The following article is by Janet Langjahr of the Florida Divorce Law Blog:

In lengthier marriages where one partner has been a stay-at-home spouse and parent for most of the marriage, the homebound spouse often asks: should I look to get a job now that I know my spouse and I are going to divorce?

There are differing schools of thought on this important question. And sometimes the answer really depends on all the particulars of a given case.

But whether one generally favors putting off (or avoiding altogether) a return to the workforce or diving back in as soon as possible, there are considerations to bear in mind beyond the current number of dollars of salary potentially traded for dollars of current alimony:

  1. health insurance and other employee benefits of a job
  2. social security contributions for the future
  3. retirement benefits
  4. future raises
  5. a foot in the workplace at a time of life where that may be difficult to achieve
  6. the potential for the ex’s death (although life insurance generally can protect against that eventuality)
  7. the potential for the ex’s disability (statistically a likelier risk, which is less likely to be adequately protected against)
  8. the potential for the ex’s job loss or career setback

And, of course, the psychological and social benefits of working, which can be very beneficial to people going through divorce.

For more informatione see the Orlando Sentinel article by Jan Warner & Jan Collins below.

Divorce is pending: Is it wise to accept job offer?

Question: My husband, 53, and I, 47, have been married 24 years. I recently discovered he has been having an affair with my best friend; we are now in the throes of divorce. I have worked sporadically since our children were born (they are now 21, 17 and 12). Last fall, before I knew my husband was sleeping around, I took a part-time job. That company has offered me a full-time position at $32,000 a year, which is more than the hourly wage I make now. But with my divorce pending, I don’t know whether it’s beneficial to me to take it or not because my husband earns $120,000 annually, and my support and alimony might be reduced.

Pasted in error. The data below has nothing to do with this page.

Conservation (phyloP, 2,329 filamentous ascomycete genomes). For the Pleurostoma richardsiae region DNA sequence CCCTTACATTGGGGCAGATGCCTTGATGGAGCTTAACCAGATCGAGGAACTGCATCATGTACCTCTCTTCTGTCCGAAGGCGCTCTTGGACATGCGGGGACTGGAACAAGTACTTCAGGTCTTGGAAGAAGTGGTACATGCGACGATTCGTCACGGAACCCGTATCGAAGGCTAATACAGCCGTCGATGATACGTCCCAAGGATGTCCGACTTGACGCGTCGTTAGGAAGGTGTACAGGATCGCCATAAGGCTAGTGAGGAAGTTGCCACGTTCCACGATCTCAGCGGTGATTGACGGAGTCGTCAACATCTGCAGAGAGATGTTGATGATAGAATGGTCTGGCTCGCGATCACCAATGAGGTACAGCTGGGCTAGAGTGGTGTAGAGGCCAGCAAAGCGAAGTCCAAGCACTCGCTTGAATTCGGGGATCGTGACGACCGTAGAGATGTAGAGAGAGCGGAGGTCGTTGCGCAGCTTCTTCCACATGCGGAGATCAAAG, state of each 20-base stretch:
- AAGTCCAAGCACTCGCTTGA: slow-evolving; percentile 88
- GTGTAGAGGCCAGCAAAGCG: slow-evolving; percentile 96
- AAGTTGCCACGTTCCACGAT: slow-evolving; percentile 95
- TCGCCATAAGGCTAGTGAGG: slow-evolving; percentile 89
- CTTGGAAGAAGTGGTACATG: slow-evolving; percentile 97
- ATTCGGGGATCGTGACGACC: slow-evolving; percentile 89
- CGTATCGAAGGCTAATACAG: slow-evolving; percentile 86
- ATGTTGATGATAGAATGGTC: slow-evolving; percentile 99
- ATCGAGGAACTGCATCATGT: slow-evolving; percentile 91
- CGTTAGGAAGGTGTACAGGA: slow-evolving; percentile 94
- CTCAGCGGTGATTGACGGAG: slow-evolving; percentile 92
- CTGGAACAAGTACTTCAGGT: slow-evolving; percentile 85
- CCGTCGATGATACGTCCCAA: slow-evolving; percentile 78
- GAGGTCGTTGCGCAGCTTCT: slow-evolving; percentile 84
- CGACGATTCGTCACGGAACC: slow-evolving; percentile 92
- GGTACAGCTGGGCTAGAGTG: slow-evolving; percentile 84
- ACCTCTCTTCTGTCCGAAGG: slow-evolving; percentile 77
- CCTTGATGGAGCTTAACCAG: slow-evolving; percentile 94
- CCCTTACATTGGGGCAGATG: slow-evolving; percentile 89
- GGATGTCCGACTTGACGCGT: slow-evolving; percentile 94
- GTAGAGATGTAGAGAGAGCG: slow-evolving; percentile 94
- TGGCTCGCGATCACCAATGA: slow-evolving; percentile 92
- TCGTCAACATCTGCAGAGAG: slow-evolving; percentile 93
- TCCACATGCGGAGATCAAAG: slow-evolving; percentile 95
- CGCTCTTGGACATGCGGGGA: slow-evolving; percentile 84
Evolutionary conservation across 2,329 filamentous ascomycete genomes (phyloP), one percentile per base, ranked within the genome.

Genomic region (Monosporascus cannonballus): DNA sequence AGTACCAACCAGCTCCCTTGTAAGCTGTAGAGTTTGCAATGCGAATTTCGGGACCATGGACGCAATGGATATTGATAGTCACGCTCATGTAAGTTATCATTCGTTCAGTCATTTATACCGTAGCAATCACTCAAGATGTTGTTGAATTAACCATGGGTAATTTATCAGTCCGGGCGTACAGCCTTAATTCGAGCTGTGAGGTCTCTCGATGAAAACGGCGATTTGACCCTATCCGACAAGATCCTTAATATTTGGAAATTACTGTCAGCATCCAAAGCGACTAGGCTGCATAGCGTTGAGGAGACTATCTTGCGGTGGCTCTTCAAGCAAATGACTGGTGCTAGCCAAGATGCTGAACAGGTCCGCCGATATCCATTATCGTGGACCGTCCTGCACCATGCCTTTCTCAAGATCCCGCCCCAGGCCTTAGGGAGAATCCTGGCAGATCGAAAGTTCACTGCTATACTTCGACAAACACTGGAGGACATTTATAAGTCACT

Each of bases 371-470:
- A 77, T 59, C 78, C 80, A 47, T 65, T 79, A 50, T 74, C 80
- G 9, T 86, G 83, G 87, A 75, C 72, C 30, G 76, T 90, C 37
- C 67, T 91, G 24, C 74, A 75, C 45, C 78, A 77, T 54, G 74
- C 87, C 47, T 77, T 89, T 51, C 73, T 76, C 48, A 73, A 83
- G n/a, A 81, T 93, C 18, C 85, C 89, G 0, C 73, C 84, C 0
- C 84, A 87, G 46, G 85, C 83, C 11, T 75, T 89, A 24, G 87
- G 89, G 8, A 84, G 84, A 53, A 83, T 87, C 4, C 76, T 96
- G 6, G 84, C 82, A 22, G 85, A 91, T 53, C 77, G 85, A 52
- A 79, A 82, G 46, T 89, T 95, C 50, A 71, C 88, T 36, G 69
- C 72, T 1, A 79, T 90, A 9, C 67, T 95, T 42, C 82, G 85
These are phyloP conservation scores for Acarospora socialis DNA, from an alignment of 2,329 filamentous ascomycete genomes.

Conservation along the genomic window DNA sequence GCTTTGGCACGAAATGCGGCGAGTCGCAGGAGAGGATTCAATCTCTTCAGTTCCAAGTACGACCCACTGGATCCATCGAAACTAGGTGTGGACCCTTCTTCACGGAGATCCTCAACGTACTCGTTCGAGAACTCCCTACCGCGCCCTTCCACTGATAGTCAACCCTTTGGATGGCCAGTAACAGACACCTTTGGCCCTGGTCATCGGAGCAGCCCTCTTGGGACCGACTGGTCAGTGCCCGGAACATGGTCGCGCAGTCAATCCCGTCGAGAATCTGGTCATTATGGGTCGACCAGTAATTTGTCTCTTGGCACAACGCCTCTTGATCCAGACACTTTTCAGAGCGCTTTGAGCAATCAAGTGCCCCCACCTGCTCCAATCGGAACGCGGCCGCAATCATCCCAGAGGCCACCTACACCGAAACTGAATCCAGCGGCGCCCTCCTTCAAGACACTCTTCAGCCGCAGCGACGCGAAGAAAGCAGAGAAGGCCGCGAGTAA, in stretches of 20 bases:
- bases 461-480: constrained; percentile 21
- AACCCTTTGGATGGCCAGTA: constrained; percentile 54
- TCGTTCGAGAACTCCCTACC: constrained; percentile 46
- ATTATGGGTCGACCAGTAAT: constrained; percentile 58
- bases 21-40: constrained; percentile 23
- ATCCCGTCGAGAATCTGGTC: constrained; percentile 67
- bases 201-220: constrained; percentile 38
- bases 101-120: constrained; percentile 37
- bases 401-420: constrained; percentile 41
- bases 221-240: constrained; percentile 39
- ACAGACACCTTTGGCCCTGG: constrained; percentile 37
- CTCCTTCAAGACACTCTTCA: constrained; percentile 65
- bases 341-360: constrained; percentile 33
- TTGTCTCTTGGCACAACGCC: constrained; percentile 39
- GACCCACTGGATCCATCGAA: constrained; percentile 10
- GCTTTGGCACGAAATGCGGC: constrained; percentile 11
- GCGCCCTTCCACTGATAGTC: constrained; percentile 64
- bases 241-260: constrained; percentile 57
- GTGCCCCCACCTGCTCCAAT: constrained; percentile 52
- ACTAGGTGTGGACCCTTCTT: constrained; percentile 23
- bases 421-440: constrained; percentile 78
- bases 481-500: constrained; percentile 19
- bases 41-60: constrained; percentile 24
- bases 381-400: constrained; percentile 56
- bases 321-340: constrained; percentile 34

My attorney tells me not to live for divorce, and that if I can work full time, I should. He also said it would look better to the judge if I am willing to work full time. What are the advantages and disadvantages of going to work full time?

Answer: In today’s economy, it is astounding that anyone would even ask this question. I wholeheartedly agree with your lawyer — no one should live for divorce. In addition to "looking good to the judge," there are several important reasons why you should not turn down full-time employment:

*Because the job market for women of any age, especially yours, is not the best, the economics of your future — chances for advancement, benefits, health insurance, contributions to your Social Security, chances for raises, etc. — are much more important than trying to get more from your soon-to-be ex-husband.

*If you don’t take care of yourself economically and take advantage of what appears to be a good opportunity, and if you rely on good support payments from your husband, should he die, become disabled or lose his job in this uncertain economy, you and your children could really be in trouble.

*A good lawyer representing your husband would go to your employer during the discovery process and find out that you had turned down a full-time position. And, if proved, what you are able to earn could well be imputed to you just as if you were earning it. As your lawyer has told you, this is not a good way to meet the judge.

*Finally, if you get divorced and continue your husband’s coverage through COBRA for 36 months, you will be at the mercy of the health-insurance market thereafter. I suggest that you use your talents, take the full-time job and begin your new life by empowering yourself to face the future.

SOURCE: Orlando Sentinel